I would propose a show of force across the nation - a ratification of the collective state constitutions, citing the rights retained by the 9th and 10th amendments to the US Constitution, explicitly stating that the right of the state does, in fact, include the right to secede from the Federal Union of the United States. This is not a proposition that any governor is going to propose - it has to be a grassroots effort of the people of the collective states.
Once this effort comes to a head, the Supreme Court decision of Texas v. White (in which the 1869 SCOTUS ruling indicated that the Constitution did not permit states to secede from the Union - the decision was 5-3), will come into question. Fortunately for the argument of future state's rights of secession, the decision of the court included a statement:
The union between Texas and the other States was as complete, as perpetual,This indicates that if the multitude of the states, and the people of the states, indicated that the right of secession was a right retained by the states by the 9th and 10th amendment, then secession could be voted on by any given state and enacted against the federal government's rule.
and as indissoluble as the union between the original States. There was no place
for reconsideration, or revocation, except through revolution, or through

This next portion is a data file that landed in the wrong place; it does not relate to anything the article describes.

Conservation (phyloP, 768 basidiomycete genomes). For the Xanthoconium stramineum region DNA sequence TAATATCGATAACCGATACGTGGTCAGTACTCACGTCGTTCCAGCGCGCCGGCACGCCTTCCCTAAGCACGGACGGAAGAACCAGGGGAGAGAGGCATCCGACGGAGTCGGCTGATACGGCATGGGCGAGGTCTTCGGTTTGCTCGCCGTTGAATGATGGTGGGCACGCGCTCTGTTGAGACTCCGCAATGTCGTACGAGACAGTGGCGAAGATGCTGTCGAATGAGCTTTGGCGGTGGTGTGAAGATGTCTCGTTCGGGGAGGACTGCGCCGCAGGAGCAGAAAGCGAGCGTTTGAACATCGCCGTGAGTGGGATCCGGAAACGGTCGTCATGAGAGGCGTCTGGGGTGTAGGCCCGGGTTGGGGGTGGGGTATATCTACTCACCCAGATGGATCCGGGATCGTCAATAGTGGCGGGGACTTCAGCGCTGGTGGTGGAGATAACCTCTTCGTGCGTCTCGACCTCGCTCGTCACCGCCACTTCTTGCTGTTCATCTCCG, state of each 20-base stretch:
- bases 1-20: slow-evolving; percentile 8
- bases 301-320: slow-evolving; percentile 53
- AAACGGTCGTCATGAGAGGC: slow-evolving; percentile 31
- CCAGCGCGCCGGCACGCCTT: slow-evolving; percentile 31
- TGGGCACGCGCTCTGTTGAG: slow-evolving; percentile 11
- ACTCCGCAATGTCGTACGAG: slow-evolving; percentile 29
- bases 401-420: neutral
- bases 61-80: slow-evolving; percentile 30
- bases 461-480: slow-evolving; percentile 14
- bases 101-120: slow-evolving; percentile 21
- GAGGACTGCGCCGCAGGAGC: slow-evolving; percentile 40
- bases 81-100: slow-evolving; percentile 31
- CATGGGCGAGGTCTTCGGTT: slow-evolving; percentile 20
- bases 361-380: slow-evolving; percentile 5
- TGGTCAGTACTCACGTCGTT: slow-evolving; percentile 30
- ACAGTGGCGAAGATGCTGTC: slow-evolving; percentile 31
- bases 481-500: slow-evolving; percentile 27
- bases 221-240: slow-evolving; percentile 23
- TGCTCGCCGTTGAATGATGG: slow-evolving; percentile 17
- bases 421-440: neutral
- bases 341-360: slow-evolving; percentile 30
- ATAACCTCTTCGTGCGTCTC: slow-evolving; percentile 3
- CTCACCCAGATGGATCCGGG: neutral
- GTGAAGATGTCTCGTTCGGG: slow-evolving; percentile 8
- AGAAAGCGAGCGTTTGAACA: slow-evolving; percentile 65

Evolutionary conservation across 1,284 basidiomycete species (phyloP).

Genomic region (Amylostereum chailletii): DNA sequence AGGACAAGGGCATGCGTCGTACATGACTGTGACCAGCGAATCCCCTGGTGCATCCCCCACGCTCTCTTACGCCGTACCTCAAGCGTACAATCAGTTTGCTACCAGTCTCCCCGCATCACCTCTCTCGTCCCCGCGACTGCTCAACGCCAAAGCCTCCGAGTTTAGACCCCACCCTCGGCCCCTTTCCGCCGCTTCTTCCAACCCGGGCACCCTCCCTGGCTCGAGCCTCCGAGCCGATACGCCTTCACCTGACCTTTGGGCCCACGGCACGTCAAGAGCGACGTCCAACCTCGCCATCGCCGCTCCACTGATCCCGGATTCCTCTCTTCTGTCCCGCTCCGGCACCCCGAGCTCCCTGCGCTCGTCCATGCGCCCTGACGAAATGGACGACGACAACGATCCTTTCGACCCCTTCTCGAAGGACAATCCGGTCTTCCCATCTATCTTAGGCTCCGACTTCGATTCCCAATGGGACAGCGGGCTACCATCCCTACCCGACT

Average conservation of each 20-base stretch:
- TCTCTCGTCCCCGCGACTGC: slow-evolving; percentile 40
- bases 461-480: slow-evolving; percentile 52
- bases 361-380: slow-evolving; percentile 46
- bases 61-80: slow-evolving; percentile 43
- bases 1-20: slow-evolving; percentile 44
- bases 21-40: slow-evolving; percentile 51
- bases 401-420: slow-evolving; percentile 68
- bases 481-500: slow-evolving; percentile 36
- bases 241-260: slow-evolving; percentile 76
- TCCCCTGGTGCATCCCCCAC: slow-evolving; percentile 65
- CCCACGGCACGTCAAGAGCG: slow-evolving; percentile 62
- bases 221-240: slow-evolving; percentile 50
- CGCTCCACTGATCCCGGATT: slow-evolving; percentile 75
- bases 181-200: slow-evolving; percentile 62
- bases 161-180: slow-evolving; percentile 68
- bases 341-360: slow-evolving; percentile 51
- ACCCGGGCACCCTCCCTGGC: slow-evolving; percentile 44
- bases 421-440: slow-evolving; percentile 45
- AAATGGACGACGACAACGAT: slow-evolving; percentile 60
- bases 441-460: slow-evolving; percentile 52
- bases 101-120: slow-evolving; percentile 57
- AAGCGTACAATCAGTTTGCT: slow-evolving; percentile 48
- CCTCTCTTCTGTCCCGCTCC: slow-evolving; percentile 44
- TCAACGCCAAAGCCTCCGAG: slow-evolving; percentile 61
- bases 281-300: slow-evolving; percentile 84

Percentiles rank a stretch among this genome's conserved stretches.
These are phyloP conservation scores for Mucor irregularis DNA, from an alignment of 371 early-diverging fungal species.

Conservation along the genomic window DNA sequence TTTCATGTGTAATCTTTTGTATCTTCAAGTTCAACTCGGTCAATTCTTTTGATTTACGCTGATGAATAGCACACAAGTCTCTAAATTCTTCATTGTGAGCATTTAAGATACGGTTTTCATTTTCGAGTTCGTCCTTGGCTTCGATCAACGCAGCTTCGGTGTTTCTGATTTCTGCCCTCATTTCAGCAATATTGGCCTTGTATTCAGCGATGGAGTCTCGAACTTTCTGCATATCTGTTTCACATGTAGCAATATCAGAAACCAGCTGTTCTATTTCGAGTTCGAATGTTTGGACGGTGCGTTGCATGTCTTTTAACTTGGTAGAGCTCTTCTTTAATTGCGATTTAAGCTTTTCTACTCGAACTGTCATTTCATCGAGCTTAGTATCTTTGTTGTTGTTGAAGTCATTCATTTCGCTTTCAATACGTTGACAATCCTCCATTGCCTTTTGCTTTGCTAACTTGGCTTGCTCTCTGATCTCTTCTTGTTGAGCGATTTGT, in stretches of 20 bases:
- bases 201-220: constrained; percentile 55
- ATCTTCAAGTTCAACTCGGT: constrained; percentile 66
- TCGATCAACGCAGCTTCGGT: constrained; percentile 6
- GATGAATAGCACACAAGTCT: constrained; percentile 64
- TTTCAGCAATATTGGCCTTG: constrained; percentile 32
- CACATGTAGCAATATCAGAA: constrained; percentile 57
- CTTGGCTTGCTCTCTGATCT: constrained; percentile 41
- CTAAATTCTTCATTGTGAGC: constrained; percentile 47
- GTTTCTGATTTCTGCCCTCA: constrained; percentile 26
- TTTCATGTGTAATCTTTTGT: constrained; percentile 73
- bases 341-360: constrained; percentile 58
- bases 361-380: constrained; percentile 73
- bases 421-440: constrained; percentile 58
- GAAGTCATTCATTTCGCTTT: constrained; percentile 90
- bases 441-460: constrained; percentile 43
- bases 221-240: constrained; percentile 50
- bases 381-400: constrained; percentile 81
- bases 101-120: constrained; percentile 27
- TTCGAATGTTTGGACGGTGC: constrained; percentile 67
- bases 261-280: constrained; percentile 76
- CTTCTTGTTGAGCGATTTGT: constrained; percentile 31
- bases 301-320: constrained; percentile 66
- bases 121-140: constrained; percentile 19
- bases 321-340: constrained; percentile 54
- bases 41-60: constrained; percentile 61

consent of the States.
The right to secession benefits each state, and the people of the United States, as a protection against an overbearing federal government. Unfortunately, the people of this great nation feel defenseless in the current state of the economy and the strict authoritarian federal government that has sprung up in the name of freedom. What freedom does a caged dog have?
Am I advocating a civil war? I would argue that we are in the midst of a "cold" civil war - a class war, a war of values, a war of power over the people... and the people are losing. I am not advocating violence.
What I am advocating is that the People of the United States understand their rights... understand that we do not have to live in a country of corruption and tyranny at the upper echelons. And we do not have to sit idly by as we watch the powers of a KING granted to an unelected Cabinet Member of the Executive Branch.
I am advocating that We the People of the United States of America take back this country - take back our personal rights, and stop living under constant supervision, regulation, and fear of our government!
I am advocating for the freedom of the people of the several states/regions to decide whether or not the Federal Government has grown beyond its usefulness.
Secession is not a resolution that should come lightly. It is a decision that brings into question the very existence of the United States, and the ties that have bound our people together. It is necessary, from time to time, to have the option to pressure the Federal Government into submission on behalf of the people.
Our politicians swear to uphold and defend the Constitution of the United States of America - but I wonder if any have read it lately or understand what it actually says, or what it MEANS!?!